January 20, 2009 5:25 PM
The Innovation Agenda: Practical Law Company Sets Up Shop in NYC
Posted by Ross Todd
The future of law is a topic we've spent quite a bit of time on in recent months. So when the latest "innovative" legal services company to hit the New York market offered to tell us about their vision of the future, we figured we'd hear what they have to say.
First impressions count for something. When we walked into 747 Third Avenue recently to head up to Practical Law Company's New York digs, it felt like we'd stepped into someone's vision of the office building of the future--or perhaps a stylized experiment in cost cutting.
The sign outside 747's revolving doors informed us that we were being surveilled by "28 or more" cameras. Once inside, another sign directed us to speak our full name and destination into yet another camera before proceeding to the elevator banks. Neon signs embedded within those banks read "BUTTON," directing us to press a button to summon an elevator.
After running this high-tech gauntlet and landing on the thirty-sixth floor, The Am Law Daily met with leaders of PLC. The U.K.-based purveyors of practice tools for transactional lawyers recently began offering web-based services to the U.S. legal market. The company hopes to take advantage of clients' increased calls for efficiency from their outside law firms.
PLC, the brainchild of two former Slaughter and May lawyers, launched in 1990 as a print venture geared toward transactional lawyers in the United Kingdom. The company's first publications detailed the lawyering requirements for specific types of transactions--highly structured leveraged buyouts and the like--and discussed why certain structures are used for certain types of deals.
"We created the thing that we wanted when we were practicing," says Chris Millerchip, PLC's cofounder and chairman.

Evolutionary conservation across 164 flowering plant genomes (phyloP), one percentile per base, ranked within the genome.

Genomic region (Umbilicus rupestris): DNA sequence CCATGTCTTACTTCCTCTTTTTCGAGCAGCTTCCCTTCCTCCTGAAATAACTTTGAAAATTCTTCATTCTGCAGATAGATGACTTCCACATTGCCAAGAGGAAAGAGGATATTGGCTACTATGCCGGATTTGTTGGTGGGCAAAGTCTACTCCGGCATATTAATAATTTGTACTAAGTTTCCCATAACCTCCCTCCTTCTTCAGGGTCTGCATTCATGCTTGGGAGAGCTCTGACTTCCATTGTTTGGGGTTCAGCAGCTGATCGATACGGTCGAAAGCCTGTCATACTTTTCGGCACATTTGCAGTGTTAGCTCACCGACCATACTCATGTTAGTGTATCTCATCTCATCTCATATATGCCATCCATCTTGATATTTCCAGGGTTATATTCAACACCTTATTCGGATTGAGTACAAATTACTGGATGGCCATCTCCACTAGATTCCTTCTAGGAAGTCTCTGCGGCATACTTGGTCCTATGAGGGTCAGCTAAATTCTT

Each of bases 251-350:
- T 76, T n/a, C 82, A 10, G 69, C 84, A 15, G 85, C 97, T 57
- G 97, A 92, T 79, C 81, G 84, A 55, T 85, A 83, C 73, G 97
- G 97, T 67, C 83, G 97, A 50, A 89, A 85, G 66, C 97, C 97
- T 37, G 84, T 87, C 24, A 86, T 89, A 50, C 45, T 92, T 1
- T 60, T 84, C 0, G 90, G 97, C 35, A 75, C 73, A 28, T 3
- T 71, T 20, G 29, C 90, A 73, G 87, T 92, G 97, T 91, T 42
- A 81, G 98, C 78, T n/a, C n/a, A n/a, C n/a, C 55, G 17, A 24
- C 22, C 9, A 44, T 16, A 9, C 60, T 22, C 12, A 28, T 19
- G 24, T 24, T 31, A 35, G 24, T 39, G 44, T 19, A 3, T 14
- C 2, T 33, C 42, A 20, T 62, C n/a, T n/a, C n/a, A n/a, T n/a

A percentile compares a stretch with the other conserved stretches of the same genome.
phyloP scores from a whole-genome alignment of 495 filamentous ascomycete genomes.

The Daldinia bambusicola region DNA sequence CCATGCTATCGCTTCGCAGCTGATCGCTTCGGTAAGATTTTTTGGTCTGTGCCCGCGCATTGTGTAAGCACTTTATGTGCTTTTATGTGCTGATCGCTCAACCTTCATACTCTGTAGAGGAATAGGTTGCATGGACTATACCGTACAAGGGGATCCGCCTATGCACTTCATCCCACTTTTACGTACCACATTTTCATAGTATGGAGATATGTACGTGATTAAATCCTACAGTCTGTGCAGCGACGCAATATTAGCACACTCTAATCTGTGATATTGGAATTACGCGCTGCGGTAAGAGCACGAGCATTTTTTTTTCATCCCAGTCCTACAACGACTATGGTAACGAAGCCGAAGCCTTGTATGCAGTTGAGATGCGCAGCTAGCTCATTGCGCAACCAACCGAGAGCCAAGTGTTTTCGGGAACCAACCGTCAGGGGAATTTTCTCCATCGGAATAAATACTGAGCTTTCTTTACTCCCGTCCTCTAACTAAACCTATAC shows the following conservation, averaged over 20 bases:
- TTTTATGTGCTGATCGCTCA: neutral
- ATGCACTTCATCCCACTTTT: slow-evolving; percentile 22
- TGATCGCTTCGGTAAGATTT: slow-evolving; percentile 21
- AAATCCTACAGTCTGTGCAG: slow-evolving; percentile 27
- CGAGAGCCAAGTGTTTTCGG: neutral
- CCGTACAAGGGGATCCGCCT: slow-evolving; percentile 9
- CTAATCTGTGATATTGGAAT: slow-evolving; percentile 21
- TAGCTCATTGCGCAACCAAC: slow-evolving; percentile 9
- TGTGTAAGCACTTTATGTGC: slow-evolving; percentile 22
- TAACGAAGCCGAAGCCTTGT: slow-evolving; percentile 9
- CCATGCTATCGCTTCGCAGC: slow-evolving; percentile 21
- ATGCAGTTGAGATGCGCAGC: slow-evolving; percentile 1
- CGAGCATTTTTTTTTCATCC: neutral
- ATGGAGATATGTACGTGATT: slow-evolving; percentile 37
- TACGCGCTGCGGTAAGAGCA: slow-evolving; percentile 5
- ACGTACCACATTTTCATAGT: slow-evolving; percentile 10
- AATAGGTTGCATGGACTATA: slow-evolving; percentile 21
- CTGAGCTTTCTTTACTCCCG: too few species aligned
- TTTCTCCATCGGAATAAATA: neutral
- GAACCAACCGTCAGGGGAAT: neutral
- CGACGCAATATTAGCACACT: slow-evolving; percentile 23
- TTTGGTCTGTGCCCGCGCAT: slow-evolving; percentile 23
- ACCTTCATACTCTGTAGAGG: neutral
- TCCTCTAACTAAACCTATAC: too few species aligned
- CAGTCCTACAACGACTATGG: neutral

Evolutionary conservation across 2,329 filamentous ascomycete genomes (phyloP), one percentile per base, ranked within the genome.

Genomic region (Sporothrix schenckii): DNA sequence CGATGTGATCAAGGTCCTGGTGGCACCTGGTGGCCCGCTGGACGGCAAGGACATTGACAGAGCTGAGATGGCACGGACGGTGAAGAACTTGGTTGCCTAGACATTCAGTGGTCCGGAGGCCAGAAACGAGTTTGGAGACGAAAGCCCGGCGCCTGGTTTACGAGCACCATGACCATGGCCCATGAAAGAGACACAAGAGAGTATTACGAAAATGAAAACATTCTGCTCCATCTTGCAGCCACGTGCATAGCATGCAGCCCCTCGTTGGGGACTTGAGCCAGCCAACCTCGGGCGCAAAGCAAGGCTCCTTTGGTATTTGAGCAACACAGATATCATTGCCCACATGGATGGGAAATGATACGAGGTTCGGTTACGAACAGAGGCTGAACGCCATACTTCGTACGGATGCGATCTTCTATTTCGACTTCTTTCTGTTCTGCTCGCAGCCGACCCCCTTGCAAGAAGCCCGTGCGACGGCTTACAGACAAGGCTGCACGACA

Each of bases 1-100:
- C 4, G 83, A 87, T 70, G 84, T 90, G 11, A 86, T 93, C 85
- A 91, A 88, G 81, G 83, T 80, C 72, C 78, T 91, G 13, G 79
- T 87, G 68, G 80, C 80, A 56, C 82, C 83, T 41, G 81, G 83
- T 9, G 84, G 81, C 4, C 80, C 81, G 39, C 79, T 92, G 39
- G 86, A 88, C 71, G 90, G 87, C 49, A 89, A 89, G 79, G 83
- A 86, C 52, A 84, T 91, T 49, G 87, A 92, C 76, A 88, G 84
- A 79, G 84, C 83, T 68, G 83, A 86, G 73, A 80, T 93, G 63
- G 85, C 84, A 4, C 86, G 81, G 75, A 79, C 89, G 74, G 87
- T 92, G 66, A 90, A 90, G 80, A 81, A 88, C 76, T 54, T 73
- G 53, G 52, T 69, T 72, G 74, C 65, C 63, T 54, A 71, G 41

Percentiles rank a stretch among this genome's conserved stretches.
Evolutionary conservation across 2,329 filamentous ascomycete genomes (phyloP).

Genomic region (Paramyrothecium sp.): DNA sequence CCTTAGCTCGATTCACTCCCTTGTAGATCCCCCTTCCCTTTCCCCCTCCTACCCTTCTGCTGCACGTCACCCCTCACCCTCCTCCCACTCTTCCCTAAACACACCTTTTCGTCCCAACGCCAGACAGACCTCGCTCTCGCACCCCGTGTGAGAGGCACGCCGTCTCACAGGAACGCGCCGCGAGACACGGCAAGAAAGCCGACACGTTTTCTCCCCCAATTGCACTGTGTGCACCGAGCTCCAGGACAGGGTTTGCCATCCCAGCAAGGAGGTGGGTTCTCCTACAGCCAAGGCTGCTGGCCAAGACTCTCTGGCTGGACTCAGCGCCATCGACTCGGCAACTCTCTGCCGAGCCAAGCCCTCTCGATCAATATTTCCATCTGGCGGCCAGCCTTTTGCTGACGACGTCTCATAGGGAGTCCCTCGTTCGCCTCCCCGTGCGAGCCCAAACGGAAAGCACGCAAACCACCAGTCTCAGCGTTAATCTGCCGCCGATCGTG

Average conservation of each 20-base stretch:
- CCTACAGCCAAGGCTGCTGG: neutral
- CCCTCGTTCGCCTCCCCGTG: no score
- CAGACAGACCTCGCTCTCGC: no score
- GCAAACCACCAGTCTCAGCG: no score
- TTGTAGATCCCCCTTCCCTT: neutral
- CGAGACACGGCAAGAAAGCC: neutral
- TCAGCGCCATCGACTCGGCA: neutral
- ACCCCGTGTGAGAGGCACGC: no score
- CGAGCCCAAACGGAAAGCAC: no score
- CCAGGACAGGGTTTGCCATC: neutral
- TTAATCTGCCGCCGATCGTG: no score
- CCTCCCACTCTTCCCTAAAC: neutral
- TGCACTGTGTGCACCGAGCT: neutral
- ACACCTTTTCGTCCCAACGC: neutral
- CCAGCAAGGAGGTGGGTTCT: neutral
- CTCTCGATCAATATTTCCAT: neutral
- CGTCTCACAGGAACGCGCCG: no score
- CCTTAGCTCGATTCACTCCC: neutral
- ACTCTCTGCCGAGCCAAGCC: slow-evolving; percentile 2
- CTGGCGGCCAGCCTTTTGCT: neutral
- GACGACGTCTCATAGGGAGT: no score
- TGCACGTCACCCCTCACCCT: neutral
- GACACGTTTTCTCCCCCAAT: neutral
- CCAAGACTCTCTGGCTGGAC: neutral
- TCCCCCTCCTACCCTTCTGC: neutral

Ten years later, the company developed a set of Web-based tools meant to help transactional lawyers work more efficiently. PLC created--and continues to update--practice notes, document templates, standard clauses, deal checklists, and tools that lay out the basics of dealmaking for junior associates.
Initially midsize firms signed on. Today, 99 of the top 100 firms in the U.K.--including the Magic Circle firms--use PLC. The company's pitch is that its tools not only help junior lawyers use their time more efficiently, they say their updates keep partners abreast with the latest regulations and market trends. PLC also provides U.K. law services to about 70 percent of The Am Law 100 firms with a London office, including Milbank, Tweed, Hadley & McCloy, Weil, Gotshal & Manges, Skadden, Arps, Slate, Meagher & Flom, Latham & Watkins, Shearman & Sterling, White & Case, and Kirkland & Ellis.
PLC's team has been developing its U.S. presence since November 2007. The company launched beta versions of its corporate/securities and finance products in December 2008. PLC's sales team is reaching out to the 500 largest U.S. firms and about 3,000 corporations in person, by direct mail, by phone, and through a print and internet advertising campaign. So far, about 100 firms have signed up on a trial basis.
The company's U.S. staff, based in the midtown Manhattan office, numbers 42. PLC turned to Major, Lindsey & Africa for help in filling about 80 percent of its 21 legal staff positions--nearly all of whom are large law firm alumnae. "Selling the job is not hard," says PLC's U.S. CEO Jeroen Plink, a former Clifford Chance associate who also spent time on secondment in Latham & Watkins Los Angeles office before joining PLC in 2002. About 80 lawyers interviewed for spots with PLC in the last year-and-a-half, Plink says.
Given the economy, selling PLC's product might be another matter.
"We would have preferred to launch two years ago," says Plink with a grin. But he says the struggling economy may actually be a blessing in disguise for PLC. With many firms attempting to do more work with fewer attorneys, and lawyers retooling to practice in new areas, Plink is confident PLC can compete for a piece of law firm budgets in the U.S.
Cost cutting--stylized or not--seems to be in everybody's vision of the future these days.Make a comment